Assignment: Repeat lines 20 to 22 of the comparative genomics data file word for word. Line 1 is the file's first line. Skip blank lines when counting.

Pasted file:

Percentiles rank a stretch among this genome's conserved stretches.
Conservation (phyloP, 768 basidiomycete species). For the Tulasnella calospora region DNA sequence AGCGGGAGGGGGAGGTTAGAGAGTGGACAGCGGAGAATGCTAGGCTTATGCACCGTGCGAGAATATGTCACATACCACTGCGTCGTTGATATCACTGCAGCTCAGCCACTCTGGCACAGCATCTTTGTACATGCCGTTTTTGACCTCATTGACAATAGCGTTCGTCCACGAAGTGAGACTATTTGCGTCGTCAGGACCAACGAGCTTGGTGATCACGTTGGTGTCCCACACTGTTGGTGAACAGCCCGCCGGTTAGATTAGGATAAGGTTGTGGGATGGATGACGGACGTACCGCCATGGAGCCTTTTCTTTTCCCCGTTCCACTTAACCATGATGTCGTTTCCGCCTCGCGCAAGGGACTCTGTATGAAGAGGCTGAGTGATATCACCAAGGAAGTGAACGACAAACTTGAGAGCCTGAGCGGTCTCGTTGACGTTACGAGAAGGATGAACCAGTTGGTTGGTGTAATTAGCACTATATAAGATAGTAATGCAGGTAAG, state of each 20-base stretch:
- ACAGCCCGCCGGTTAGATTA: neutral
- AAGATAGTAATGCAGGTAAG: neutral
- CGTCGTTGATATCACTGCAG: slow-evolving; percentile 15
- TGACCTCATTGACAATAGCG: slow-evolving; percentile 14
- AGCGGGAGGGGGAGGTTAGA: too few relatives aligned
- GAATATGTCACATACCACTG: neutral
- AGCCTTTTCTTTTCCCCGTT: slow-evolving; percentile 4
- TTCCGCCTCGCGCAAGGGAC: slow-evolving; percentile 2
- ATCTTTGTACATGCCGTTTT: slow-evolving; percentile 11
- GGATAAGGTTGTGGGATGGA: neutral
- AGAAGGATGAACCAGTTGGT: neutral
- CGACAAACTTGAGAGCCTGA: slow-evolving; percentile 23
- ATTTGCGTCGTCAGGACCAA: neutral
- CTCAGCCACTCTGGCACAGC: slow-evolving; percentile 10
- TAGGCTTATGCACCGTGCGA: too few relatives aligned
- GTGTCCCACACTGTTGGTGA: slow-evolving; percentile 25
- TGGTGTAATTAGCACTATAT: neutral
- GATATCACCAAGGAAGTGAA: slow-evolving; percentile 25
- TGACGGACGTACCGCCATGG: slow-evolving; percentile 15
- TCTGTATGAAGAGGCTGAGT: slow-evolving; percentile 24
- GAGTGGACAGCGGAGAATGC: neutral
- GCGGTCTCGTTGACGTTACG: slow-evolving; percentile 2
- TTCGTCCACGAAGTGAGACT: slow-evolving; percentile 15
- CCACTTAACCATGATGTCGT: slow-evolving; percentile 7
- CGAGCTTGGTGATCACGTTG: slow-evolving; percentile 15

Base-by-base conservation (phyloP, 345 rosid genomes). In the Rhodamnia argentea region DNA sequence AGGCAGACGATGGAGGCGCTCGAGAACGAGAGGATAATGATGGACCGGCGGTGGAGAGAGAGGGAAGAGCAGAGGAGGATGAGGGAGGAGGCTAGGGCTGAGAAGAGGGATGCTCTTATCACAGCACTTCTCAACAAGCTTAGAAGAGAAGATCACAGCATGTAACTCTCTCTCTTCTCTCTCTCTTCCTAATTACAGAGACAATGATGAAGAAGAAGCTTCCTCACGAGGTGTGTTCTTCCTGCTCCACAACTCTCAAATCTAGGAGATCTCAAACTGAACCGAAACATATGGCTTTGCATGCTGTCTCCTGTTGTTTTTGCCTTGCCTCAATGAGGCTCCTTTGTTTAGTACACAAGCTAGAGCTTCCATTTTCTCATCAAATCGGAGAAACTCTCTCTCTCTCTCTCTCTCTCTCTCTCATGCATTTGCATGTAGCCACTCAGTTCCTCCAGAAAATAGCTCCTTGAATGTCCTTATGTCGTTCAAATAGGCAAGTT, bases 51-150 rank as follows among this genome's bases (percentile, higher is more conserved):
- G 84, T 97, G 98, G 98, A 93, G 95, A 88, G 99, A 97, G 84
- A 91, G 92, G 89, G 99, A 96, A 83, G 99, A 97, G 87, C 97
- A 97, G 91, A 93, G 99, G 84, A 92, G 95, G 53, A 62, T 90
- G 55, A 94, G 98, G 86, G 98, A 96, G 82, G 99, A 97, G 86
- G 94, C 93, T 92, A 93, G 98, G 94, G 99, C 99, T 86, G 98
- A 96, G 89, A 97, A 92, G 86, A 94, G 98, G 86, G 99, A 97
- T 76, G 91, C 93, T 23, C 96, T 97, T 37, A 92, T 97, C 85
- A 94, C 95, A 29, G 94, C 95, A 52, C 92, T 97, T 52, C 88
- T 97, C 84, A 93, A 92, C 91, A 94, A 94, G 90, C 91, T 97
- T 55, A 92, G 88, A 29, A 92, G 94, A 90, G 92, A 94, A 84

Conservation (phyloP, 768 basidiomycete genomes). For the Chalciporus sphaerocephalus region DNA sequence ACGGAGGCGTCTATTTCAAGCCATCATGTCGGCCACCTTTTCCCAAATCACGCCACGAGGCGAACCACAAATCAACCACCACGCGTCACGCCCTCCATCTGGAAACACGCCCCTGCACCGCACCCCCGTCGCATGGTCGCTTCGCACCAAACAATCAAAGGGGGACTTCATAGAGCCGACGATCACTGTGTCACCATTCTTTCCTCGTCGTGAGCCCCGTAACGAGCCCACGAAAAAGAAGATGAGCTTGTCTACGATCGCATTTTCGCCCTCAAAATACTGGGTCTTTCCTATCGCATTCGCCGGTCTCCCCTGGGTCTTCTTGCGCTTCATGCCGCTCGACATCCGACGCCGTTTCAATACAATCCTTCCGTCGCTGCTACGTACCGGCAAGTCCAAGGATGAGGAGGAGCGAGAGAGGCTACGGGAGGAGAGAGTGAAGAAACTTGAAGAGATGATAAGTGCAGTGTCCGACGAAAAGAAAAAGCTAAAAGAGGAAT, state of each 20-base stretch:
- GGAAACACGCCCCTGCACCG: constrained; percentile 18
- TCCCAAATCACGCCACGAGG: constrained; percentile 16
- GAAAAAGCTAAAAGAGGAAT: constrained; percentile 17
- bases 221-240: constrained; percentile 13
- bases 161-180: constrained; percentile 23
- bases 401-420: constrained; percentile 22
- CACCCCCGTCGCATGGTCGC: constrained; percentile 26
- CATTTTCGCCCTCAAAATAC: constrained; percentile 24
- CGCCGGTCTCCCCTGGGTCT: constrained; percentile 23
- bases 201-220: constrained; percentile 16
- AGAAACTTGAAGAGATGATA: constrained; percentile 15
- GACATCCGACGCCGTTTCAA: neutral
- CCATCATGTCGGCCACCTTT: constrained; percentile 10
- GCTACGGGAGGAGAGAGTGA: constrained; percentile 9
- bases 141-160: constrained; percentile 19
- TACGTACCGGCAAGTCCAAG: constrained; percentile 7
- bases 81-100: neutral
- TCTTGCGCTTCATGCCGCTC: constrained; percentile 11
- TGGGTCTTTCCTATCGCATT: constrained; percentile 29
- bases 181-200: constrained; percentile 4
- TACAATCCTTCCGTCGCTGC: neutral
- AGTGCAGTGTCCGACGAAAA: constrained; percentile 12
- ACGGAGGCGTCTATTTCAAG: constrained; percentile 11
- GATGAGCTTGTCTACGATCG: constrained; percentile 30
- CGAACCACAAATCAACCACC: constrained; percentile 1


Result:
- GATATCACCAAGGAAGTGAA: slow-evolving; percentile 25
- TGACGGACGTACCGCCATGG: slow-evolving; percentile 15
- TCTGTATGAAGAGGCTGAGT: slow-evolving; percentile 24